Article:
In order to reduce the lag of the simple average, we can assign more weight to recent data and less to older data. A weighted 10 day moving average assigns a weight of 1 to the first day, 2 to the second and so forth until the most current day which is assigned a weight of 10. The 10 weighted values are added together and the sum is divided by the sum of the weights, which in this case is 55.

Exponential averages are similar to weighted averages in that they give more importance to recent data. The difference is in how it assigns the weights. It is not important for this discussion to go into details of the formula except to say that a weighted average is an arithmetic weighting, and exponential average is a geometric weighting. This really only means that it reacts even faster to price changes than the other averages.

Figure 2 and Figure 3

Moving Average Envelopes

Some markets react differently in bull and bear markets. For these, it is useful to base moving averages on high and low prices instead of closing prices. For example, to confirm a new bull market the analyst might require prices to cross above the moving average of the highs. This adds additional filtering of volatility without having to use longer, and less sensitive, averages.

This leads us to moving average envelopes which are simply a pair of moving averages above and below price (sometimes envelopes are referred to as trading bands). Figure 2 shows May 1993 CBT Soybeans with 50 day high and 50 day low simple averages. Breakouts higher are indicated by prices crossing above the high average. Conversely, new market declines are indicated by crosses below the bottom low average. Note how crossovers below the top average in March 1993 were not confirmed by crosses below the bottom average. This envelope did not signal "sell" but lead to higher profits as the rally resumed.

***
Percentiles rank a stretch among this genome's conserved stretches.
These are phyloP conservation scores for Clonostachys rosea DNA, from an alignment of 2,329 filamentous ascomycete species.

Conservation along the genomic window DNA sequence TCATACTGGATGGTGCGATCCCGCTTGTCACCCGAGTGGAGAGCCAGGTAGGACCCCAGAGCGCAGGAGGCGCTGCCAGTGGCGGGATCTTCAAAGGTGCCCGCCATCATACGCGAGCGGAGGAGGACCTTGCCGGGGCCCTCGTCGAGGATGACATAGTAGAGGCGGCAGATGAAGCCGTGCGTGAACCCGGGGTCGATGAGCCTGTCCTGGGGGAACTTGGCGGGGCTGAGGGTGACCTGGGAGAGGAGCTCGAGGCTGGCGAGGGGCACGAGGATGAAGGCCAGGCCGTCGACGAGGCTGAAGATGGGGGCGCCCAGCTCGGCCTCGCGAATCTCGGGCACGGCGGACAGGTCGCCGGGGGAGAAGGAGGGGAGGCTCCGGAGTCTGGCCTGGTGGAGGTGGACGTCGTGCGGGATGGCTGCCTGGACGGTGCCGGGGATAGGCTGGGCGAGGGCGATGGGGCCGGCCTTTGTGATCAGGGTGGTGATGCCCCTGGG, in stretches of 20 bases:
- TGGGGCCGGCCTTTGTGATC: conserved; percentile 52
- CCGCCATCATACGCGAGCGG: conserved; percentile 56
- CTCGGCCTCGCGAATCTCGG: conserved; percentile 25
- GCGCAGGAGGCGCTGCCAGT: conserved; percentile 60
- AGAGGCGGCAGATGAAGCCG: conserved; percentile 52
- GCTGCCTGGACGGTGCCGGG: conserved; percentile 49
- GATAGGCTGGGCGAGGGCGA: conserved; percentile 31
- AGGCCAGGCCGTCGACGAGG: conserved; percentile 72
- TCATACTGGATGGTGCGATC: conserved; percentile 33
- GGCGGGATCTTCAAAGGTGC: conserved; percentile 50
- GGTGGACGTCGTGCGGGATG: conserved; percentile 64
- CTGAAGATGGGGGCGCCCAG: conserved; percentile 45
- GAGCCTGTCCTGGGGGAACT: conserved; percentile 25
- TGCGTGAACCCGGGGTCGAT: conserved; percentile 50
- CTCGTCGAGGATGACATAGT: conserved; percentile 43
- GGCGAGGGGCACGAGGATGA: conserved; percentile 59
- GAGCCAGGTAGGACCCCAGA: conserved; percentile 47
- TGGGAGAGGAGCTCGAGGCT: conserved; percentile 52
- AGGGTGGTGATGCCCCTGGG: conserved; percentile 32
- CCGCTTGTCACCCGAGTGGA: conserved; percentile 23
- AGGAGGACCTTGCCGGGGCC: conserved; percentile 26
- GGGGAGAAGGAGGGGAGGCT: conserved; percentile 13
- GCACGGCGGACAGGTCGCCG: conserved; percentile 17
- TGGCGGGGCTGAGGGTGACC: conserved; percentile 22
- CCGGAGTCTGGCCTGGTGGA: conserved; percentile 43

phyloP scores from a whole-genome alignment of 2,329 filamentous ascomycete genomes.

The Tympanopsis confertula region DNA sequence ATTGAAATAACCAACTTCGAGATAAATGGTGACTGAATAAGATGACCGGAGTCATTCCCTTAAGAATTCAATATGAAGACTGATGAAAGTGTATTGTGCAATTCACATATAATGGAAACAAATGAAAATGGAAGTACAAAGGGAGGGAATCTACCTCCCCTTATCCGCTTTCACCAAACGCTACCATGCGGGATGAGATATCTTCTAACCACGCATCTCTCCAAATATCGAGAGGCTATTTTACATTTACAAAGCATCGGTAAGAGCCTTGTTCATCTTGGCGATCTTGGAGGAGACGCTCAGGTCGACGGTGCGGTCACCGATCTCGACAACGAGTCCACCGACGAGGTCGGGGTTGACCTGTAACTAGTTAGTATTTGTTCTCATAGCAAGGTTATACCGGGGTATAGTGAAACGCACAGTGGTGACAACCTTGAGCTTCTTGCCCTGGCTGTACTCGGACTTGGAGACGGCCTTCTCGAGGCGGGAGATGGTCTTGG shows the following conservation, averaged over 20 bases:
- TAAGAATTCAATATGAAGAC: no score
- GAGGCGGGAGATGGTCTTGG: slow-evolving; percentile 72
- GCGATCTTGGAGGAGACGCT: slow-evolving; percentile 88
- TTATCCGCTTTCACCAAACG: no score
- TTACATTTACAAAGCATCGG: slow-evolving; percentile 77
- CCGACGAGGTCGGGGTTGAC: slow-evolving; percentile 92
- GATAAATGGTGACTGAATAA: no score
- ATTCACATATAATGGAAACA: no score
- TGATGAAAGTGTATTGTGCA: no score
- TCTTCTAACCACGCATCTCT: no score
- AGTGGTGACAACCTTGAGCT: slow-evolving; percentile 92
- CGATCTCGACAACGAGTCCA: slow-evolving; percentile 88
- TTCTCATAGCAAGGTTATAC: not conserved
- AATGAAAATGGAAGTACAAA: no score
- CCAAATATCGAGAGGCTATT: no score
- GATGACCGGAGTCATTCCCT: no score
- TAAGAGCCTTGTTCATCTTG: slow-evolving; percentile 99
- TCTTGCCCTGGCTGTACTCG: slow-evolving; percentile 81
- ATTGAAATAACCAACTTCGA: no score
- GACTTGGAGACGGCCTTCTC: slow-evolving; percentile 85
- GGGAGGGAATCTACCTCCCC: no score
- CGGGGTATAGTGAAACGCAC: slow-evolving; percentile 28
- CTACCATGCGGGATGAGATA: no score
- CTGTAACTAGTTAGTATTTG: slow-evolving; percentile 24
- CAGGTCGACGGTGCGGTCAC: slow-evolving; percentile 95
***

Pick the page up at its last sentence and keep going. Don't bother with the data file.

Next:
Envelopes are also created by taking a moving average of the close and adding and subtracting a certain percentage of the average value. Figure 3 shows March 1993 NYMEX Crude Oil for one year. The envelope shown is a 2% band centered on a 14 day moving average. The moving average selected served as a good proxy for the short term trends for Crude Oil that year and the two and one half percent value is a commonly used parameter across markets. By selecting the envelope parameters to contain the normal volatility of the market, the analyst can determine if overbought or oversold conditions are reached when prices move out of the envelope's borders. The analysis can be made more sensitive by decreasing the envelope width and less sensitive by increasing it.

Bollinger Bands are envelopes defined by standard deviations instead of percentage from the average. The analysis is more complex so we'll save this discussion for another edition (Volume 2, No. 10) of "Tips."

Michael N. Kahn is a columnist for Barron's Online based out of Florida. He also writes a free technical newsletter. To subscribe to this service, please visit www.midnighttrader.com. The complete collection of Michael Kahn's "Tips on Technicals" is available in Real World Technical Analysis.